GET RID OF THE SUGAR PLUM VISIONS…
I know many professionals in the development industry that literally take the last six weeks of the year off. They move into autopilot mode. They get off the road and nestle snug in the offices (and beds), with visions of sugar-plums dancing around in their heads…
Christmas is the best time of the year to build real friendships with your supporters and board members. Instead of getting comfortable with “home for the holidays” development professionals should use the season to demonstrate to their donors that they care about them and that they truly see them as friends and not a “mark” for the next big gift. Thanksgiving and Christmas should be a time of “ministering” to your donors.
Rest assured of one of thing, money always follows ministry. If your supporters, board members and major donors know that you care more about your relationship with them than you do their money, the gifts will flow to your charity or cause. However, if the holidays come off as some contrived marketing technique, donors smell it coming from a mile away. You may lift giving response rates with such approaches but rest assured there will be fewer zeroes at the end of each check.
Cash gifts should be a natural byproduct of connecting with your friends. In order to develop donor relationships you have to listen and let the donor “tell you” how God is leading them this holiday season. Knowing where your donors stands and what their priorities are will successfully harvest bigger contributions, many for this year by December 31st.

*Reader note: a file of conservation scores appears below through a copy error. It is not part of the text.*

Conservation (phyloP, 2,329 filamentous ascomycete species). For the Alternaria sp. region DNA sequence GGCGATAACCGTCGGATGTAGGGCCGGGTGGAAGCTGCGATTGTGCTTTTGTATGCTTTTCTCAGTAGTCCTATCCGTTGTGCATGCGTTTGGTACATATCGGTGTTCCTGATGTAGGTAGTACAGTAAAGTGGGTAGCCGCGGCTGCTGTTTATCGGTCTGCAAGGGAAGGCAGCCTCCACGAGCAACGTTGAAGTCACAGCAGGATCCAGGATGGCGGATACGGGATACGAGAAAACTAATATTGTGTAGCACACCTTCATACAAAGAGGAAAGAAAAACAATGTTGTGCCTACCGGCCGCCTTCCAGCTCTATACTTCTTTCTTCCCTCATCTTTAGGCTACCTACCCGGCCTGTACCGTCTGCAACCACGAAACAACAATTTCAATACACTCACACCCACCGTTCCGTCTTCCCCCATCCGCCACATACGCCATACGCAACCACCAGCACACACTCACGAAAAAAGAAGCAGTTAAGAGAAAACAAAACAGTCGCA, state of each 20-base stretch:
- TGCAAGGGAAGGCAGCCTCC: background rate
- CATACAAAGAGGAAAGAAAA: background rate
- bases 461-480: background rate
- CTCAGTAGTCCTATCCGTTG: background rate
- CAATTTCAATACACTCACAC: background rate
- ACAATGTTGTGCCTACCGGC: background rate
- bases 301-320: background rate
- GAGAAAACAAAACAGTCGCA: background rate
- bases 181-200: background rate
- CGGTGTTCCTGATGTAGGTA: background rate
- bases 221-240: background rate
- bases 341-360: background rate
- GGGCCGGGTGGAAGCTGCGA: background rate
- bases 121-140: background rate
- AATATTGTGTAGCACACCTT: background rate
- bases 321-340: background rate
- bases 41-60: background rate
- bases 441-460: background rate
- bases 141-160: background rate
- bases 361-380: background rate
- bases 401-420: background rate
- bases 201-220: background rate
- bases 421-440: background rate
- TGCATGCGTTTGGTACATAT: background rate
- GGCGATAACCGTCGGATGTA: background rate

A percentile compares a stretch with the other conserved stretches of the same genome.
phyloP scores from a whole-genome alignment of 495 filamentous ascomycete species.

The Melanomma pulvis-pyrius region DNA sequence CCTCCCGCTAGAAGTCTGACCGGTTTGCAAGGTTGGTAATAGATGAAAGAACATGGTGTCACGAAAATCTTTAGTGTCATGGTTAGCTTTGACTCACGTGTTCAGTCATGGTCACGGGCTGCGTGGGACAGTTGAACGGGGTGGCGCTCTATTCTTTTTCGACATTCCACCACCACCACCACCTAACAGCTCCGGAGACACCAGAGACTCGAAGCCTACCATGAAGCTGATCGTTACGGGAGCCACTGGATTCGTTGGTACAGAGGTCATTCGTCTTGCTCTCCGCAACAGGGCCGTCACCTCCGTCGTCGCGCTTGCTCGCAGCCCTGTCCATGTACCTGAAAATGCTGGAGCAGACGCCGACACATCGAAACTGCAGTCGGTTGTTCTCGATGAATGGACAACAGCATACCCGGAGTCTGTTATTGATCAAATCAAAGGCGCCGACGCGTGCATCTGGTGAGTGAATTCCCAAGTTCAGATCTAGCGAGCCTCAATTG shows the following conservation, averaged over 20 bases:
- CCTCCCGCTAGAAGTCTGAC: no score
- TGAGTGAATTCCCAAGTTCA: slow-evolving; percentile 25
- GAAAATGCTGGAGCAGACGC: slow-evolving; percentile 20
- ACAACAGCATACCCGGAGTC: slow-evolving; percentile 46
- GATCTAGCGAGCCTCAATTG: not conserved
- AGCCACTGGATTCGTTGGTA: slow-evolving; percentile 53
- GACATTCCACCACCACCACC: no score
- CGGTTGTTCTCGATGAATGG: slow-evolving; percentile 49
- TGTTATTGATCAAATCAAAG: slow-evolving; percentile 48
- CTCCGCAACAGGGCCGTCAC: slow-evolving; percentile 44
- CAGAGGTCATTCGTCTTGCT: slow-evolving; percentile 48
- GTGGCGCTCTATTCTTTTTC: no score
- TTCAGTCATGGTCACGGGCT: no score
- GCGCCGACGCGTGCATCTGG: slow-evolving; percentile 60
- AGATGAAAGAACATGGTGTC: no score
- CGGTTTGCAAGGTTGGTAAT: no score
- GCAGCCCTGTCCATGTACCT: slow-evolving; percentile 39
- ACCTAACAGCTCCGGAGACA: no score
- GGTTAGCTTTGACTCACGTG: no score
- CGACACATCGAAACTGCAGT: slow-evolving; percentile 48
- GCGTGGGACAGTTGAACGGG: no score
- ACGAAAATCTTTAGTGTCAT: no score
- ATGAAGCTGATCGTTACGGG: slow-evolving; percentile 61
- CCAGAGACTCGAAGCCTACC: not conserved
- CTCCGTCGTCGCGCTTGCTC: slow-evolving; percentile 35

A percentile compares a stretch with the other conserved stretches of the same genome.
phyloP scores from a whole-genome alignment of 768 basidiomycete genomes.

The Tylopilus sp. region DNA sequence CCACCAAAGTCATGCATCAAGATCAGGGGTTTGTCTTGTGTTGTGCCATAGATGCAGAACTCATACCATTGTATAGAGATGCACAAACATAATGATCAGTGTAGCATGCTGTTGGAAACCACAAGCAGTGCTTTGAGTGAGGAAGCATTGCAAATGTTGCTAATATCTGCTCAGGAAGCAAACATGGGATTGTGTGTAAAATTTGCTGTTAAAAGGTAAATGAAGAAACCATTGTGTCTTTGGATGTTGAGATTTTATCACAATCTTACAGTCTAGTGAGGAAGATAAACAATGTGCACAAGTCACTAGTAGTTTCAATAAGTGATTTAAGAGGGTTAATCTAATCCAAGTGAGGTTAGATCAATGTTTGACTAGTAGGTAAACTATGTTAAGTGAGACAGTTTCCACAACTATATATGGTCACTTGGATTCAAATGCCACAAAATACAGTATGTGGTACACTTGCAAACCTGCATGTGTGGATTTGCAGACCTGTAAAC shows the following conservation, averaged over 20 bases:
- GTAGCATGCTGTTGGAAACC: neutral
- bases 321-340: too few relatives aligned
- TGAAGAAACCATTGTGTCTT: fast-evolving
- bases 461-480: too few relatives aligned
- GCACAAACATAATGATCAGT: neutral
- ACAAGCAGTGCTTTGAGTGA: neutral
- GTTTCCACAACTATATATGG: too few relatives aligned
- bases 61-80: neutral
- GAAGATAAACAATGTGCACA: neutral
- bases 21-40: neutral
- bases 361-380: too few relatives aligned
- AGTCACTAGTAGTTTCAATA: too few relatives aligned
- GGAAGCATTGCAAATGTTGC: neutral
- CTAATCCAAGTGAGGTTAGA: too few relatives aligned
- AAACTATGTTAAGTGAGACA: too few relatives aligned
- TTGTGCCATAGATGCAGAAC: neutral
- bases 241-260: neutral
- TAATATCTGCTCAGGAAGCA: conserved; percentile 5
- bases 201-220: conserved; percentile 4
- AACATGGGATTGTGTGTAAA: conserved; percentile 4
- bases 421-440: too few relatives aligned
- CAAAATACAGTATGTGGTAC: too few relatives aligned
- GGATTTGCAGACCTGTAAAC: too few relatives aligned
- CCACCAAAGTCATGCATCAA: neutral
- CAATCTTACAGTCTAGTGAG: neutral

So drill down into our donors’ minds and hearts to understand their attitudes and desires. You can then match up your non-profit’s projects with the need that the donor is feeling led to give. The economy has had a profound impact on donors and philanthropic attitudes. They are feeling poor right now, whether they are multimillionaires or not. So they are being more and more careful about their giving (and spending for that matter).
If you will spend this Christmas building real relationships with people who are your real friends, as the economy turns around, giving is going to increase exponentially. But be careful how you talk with your donors NOW. Christmas 2009 should be about ministering to them, appreciating them and caring about what their needs are. Remember, they have survived the most horrific economic downturn in nearly 70 years for the U.S. and the world.
Gail Perry, one of the industry’s best development trainers, confirms what you already know – donors are less likely to take risks now. They are becoming more conservative. Gone are the days when a person might issue 30 checks at year-end, just because they cared a lot and also because they had ample income.
Now, people are giving to fewer organizations – AND to trusted organizations. DEVELOPMENT REAL FRIENDSHIPS AND RELATIONSHIPS WITH YOUR SUPPORTERS IS CRITICAL TO YOUR SUCCESS.
Remember that credibility is essential for your fundraising now more than ever. How do you establish credibility?
Gail Perry listed this week several important points that may improve your position with your donors:
- track record – here are our results
- transparency – how we are spending your money
- who is on our board (what community leaders are standing behind us and our cause?)
- 990 posted online
- professional looking web site and marketing materials
- good looking (ie, professional) fundraising appeal
- longevity – we’ve been in business all this time
- endorsements from well-known community leaders
- funding from well-known sources (publicize this because it adds credibility)
But the most important boost to your credibility in setting the stage for 2010 is that you cared enough to come see your friend at Christmas… while all the other charities and nonprofits were tucked in their beds with visions of sugar plums dancing in their heads.
Push back from your desk, get in your car or get on that plane, go visit your best supporters and do one thing… say thank you and listen to their hearts at the holidays. If you do you will not regret it… money always follows ministry.